THE EQUALIZER 3 (MA15+)
Director: Antoine Fuqua (Training Day)
Starring: Denzel Washington, Andrea Scarduzio, Andrea Dodero, Dakota Fanning.
Rating : ***
The last word on getting mad and getting even
Now that we’ve reached the third instalment of The Equalizer, it is high time we took a step back and examined the decidedly bonkers career trajectory of its enigmatic protagonist, Mr Robert McCall.
Back in the first movie, McCall (played by the great Denzel Washington) was putting in a full working week at a Bunnings-type establishment, then spending all of his spare time putting bruises on (or bullets and blades in) bad guys.
The dude didn’t seem to sleep, and had seemingly arrived at the perfect economic formula as to how to cause the maximum culling of crooks on a minimum wage.
As for The Equalizer 2, old Bob was now in his mid-60s, and working nights for an Uber-type rideshare app. His sleep regimen was still shot to bits, and so were any lawless losers that happened to get on his nerves.
(This was also the movie where our hero wins the equivalent of a 15-round fist fight staged inside a Category 5 hurricane.)
Now we come to The Equalizer 3, and Mr McCall is suddenly shooting first and asking questions later in a sun-drenched, bloodstained village on Italy’s glorious Amalfi coast.
With no Bunnings or Uber gigs available to an American man of such an advanced age, Robert makes it his business to get up the noses and in the faces of the local Mafioso.
It is not long before our hero is butting heads with the two biggest, baddest Camorra-affiliated hoods in the region: the quarrelsome Quaranta brothers, Marco (Andrea Scarduzio) and Marco (Andrea Dodero).
Like the blokes in black hats in a western, the Quarantas keep riding into town demanding pay-offs for this, and threatening paybacks for that.
In his cool, and charismatically centred way, Robert McCall sizes up the magnitude of his wrongdoing foes, and methodically proceeds to give them what they rightly deserve.
Just like its predecessors, The Equalizer 3 would be laughed right off the screen if it was not for the enduring credibility – and strangely poignant grace notes – that Washington lends to the pulpy proceedings.
You may not believe a single thing that the calmly cantankerous Robert McCall gets up to, but you will feel every shred of indignation and empathy that has fuelled his renegade crusade for justice.
Even though this looks as it will be the last of The Equalizers we will see for the time being, it is clearly the best of them.
The Equalizer 3 is now showing in general release
THEATER CAMP (M)
Mmmm. It is hard to make a definitive call on Theater Camp, largely because this intermittently clever and funny mockumentary does very little wrong across its slender running time. However, this snapshot of a summer spent at a woodlands camp for aspiring stage stars lacks a certain warmth that prevents it from truly connecting with the wider audience its inviting premise deserves. To put it simply, too many of the inside jokes told here are just too ‘inside’ for their own good. If you don’t know your Broadway, or can’t delineate between the collected works of Streisand and Sondheim, then many of the gags (as true and on-point as they are) will whoosh by in a confusing blur.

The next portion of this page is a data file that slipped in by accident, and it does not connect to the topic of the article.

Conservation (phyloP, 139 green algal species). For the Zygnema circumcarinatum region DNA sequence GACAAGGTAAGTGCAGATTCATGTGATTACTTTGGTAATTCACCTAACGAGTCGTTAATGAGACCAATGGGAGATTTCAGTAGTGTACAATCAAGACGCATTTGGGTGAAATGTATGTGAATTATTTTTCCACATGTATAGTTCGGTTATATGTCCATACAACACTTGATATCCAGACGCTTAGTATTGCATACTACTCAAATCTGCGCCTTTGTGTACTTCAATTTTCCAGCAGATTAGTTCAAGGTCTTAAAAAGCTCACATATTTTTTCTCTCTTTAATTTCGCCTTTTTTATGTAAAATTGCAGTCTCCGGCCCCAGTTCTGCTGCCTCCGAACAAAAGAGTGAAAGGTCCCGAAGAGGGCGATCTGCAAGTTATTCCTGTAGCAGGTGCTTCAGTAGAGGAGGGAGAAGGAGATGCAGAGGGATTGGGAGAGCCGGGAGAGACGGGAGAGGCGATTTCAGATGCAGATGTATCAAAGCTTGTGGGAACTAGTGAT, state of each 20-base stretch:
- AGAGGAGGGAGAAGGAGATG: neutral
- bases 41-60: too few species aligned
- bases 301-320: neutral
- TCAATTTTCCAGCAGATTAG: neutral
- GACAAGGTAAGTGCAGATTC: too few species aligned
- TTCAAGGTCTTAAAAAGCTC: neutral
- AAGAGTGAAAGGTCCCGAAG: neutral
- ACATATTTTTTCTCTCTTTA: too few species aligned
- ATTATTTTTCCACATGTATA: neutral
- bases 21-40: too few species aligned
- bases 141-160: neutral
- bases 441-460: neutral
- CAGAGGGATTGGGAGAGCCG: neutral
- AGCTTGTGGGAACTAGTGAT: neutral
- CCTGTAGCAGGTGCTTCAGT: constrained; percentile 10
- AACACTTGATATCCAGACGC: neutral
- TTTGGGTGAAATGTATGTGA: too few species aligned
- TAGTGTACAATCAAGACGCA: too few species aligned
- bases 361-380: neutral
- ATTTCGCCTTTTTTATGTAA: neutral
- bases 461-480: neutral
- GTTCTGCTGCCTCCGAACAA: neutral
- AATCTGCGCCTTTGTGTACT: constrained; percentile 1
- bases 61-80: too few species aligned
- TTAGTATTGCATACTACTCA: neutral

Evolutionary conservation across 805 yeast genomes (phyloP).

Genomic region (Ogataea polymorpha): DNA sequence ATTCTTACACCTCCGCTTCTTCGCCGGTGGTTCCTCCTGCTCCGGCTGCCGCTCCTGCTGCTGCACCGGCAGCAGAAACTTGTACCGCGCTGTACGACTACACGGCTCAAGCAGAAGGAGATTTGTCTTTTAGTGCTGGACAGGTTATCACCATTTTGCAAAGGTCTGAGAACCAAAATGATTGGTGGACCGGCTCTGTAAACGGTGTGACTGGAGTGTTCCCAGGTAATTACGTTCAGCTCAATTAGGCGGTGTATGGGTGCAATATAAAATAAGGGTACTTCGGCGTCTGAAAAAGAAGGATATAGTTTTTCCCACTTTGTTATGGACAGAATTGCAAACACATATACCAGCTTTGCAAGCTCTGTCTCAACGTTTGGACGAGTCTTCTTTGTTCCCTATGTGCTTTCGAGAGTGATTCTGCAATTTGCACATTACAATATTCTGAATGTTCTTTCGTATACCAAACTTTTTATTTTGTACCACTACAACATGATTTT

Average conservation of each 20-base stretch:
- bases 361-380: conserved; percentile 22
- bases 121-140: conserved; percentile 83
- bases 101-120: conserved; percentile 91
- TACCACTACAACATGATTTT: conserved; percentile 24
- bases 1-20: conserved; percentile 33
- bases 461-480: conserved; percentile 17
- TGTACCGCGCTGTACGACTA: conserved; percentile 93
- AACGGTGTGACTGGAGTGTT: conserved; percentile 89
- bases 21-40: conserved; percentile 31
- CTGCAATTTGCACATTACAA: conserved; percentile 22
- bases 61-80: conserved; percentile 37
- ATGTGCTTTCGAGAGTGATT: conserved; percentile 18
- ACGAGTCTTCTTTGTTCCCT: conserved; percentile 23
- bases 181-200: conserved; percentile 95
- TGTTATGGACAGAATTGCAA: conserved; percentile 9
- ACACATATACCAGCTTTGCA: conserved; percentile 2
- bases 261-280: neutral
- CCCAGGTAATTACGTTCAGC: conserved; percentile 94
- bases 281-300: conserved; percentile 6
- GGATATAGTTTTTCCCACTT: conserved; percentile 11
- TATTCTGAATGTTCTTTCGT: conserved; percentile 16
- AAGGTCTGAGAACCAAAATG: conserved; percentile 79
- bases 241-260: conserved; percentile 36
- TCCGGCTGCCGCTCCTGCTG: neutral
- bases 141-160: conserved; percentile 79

Even if you have done every season of Glee and High School Musical, Theater Camp will still have you wondering when, where and why you should be laughing at key comedic flashpoints throughout. The movie does suddenly make glorious and infectious sense in its final act, when the student body goes above and beyond to mount a very amusing show that may just save the camp from shutting down. If you’re curious in any way, it is no crime to wait for this one to hit streaming in a few months’ time.
THE NUN 2 (M)
Been praying for another supernatural slap-down between the winsome Sister Irene (Taissa Farmiga) and the demented demon nun known as Valak? Then you’ve come to the right place. The Nun 2 does a freakily effective job of making a little go a long way, building a moody, broody atmosphere of blasphemous menace within a French girls’ boarding school before getting to the Irene-Valak rematch we’ve all been waiting for.
While the acting here is slightly dodgy and the writing even more so, director Michael Chaves has some nifty tricks up his sleeve when it comes to holding a viewer’s attention and then manipulating that viewer with clinical precision. Valak’s signature move – levitating a victim and then air-frying them with one hellishly hot stare – is used sparingly, but powerfully. Equally chilling is Valak’s startling way with making sudden entrances from the most unlikely places. Co-stars Anna Popplewell, Jonas Bloquet.
Originally published as Denzel Washington’s cool and charismatic McCall takes on Mafioso in best of Equalizer franchise